Gastrointestinal Responses to Dietary Fiber
Various sources of dietary fiber can slow the process of digestion and absorption of macronutrients. It is likely that the physical properties of fiber sources such as particle size, viscosity, water-holding capacity and gel formation, and bile acid binding capacity are important in determining the effect of a fiber source on gastrointestinal function and nutrient absorption. The effects of fiber on gastrointestinal function have recently been reviewed (Schneeman, 1987, 1989; Vahouny and Cassidy, 1985) and several mechanisms have been suggested by which the physical properties of fiber slow digestion and absorption. In reviewing the experimental evidence it is clear that dietary fibers can affect the functioning of all of the gastrointestinal organs. For example, viscous polysaccharides slow gastric emptying and hence the rate of nutrient delivery to the small intestine. Within the small intestine various types of fiber can interfere with digestive enzyme activity, slow diffusion and mixing, and bind components from micelles.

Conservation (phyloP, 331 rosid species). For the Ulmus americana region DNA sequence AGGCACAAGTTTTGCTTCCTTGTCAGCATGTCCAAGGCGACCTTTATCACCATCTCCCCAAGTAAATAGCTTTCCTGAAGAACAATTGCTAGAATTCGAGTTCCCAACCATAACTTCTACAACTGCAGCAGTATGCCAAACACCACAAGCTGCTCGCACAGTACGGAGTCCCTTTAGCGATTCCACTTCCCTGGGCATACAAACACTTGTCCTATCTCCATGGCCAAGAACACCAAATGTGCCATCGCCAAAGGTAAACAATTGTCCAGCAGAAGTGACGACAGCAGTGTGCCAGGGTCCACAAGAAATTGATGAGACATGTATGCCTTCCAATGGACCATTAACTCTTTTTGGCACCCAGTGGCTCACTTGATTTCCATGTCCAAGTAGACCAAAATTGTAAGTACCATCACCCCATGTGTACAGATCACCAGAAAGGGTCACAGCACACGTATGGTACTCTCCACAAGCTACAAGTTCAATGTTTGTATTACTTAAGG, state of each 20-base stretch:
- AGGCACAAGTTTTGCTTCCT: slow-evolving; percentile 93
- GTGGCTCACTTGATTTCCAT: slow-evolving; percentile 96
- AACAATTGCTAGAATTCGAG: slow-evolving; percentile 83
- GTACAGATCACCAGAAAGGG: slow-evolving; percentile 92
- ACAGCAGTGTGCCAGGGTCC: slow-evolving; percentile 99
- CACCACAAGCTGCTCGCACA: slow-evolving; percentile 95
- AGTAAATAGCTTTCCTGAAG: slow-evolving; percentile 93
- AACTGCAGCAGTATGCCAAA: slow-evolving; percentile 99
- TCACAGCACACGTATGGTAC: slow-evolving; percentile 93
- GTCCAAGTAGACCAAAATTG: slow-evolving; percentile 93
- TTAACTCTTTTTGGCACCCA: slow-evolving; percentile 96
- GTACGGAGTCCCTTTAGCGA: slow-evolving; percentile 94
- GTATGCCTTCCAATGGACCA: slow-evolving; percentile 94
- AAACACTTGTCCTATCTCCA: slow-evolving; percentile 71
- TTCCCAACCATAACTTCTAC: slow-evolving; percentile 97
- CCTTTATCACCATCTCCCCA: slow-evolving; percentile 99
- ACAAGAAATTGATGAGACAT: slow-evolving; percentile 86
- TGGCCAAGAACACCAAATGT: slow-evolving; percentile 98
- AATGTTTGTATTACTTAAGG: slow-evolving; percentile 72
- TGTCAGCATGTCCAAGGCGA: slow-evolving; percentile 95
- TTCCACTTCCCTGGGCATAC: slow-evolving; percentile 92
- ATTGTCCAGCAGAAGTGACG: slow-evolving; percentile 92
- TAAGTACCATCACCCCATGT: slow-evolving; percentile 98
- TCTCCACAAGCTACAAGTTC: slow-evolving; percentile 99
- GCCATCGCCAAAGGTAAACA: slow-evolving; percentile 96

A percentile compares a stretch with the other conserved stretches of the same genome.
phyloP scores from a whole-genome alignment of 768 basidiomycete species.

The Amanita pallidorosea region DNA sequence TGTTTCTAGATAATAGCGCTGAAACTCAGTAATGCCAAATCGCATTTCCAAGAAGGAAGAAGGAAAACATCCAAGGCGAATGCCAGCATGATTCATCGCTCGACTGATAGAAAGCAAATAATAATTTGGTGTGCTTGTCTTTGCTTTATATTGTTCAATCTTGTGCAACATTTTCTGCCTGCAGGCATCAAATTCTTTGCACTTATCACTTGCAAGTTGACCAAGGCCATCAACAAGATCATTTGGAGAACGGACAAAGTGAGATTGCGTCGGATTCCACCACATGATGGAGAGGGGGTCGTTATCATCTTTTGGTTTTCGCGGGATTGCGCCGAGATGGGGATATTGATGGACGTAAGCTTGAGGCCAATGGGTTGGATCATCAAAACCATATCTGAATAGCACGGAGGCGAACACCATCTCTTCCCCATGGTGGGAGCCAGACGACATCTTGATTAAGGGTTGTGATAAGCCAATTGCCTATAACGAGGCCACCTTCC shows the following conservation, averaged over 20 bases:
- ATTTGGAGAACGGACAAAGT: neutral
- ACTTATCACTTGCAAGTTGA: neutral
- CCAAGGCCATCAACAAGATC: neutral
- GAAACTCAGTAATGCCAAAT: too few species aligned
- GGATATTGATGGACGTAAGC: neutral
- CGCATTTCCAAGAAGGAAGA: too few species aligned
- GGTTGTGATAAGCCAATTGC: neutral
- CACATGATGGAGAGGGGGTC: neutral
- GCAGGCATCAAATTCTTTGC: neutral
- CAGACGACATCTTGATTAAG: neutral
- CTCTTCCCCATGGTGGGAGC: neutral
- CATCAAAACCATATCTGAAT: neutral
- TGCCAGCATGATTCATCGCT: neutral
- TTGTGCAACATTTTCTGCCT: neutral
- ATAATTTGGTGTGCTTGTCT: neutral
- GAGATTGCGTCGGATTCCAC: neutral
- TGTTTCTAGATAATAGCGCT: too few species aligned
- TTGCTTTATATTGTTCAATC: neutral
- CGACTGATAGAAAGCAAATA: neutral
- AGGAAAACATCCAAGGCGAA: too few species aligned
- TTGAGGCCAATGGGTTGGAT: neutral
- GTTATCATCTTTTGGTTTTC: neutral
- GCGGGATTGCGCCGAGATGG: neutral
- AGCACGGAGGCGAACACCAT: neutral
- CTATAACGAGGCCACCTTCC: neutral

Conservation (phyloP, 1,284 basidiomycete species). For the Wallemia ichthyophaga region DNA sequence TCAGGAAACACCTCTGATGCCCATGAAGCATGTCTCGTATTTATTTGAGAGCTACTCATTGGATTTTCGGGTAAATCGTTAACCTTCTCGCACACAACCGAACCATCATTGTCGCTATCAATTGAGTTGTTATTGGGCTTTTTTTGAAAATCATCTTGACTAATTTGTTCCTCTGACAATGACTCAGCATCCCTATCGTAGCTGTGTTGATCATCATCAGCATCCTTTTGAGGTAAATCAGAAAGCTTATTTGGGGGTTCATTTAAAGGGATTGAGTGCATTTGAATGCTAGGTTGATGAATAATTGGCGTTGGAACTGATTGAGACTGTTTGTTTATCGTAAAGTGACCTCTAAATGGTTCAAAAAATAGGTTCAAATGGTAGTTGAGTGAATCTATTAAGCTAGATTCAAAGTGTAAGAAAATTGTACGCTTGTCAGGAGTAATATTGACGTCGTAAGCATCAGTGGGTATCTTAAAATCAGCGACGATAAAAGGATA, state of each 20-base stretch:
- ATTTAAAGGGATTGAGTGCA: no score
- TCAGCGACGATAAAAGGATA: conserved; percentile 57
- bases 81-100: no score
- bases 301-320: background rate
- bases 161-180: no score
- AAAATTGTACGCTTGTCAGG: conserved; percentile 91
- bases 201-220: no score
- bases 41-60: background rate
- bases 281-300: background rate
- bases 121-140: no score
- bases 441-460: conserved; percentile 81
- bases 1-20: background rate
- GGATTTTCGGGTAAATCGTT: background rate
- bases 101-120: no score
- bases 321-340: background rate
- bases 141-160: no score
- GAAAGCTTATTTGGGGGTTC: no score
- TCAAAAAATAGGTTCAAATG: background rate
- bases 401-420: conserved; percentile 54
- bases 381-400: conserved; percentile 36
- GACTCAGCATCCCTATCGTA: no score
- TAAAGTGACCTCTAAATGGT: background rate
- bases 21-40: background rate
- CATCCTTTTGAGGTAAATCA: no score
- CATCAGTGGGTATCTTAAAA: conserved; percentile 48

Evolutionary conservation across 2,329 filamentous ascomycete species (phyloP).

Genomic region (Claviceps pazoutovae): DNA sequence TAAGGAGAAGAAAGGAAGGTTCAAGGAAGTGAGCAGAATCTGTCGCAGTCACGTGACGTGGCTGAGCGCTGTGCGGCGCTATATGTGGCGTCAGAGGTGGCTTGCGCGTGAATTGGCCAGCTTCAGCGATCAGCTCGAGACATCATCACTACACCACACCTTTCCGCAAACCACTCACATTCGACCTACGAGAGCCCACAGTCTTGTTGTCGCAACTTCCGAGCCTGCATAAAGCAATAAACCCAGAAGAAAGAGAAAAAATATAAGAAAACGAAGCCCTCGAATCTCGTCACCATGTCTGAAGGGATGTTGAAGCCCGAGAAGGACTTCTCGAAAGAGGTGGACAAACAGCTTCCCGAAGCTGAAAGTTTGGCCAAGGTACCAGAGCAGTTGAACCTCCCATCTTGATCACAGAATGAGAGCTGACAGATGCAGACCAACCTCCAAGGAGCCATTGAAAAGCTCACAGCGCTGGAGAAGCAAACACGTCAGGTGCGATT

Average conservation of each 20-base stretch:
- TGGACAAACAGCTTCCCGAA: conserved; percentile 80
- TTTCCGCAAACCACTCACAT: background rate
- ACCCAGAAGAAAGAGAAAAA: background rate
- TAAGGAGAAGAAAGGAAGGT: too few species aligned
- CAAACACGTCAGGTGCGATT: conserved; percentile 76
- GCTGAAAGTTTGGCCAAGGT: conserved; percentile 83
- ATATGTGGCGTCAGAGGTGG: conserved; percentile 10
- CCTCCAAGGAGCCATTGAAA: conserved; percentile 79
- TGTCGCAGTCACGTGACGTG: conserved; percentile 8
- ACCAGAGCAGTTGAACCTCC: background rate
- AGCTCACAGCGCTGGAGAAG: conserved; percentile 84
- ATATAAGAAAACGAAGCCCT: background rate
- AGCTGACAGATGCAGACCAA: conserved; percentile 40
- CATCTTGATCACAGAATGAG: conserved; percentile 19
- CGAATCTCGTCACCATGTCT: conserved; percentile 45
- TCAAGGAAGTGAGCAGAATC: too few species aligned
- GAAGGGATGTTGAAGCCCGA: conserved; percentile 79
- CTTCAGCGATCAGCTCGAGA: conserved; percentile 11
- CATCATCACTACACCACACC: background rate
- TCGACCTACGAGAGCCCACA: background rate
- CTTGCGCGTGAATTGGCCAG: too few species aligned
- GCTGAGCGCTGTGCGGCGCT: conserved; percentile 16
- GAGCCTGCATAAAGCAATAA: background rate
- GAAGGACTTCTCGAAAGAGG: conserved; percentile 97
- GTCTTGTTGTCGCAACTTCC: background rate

KeywordsBile Acid Dietary Fiber Wheat Bran Intestinal Content Postprandial Lipemia
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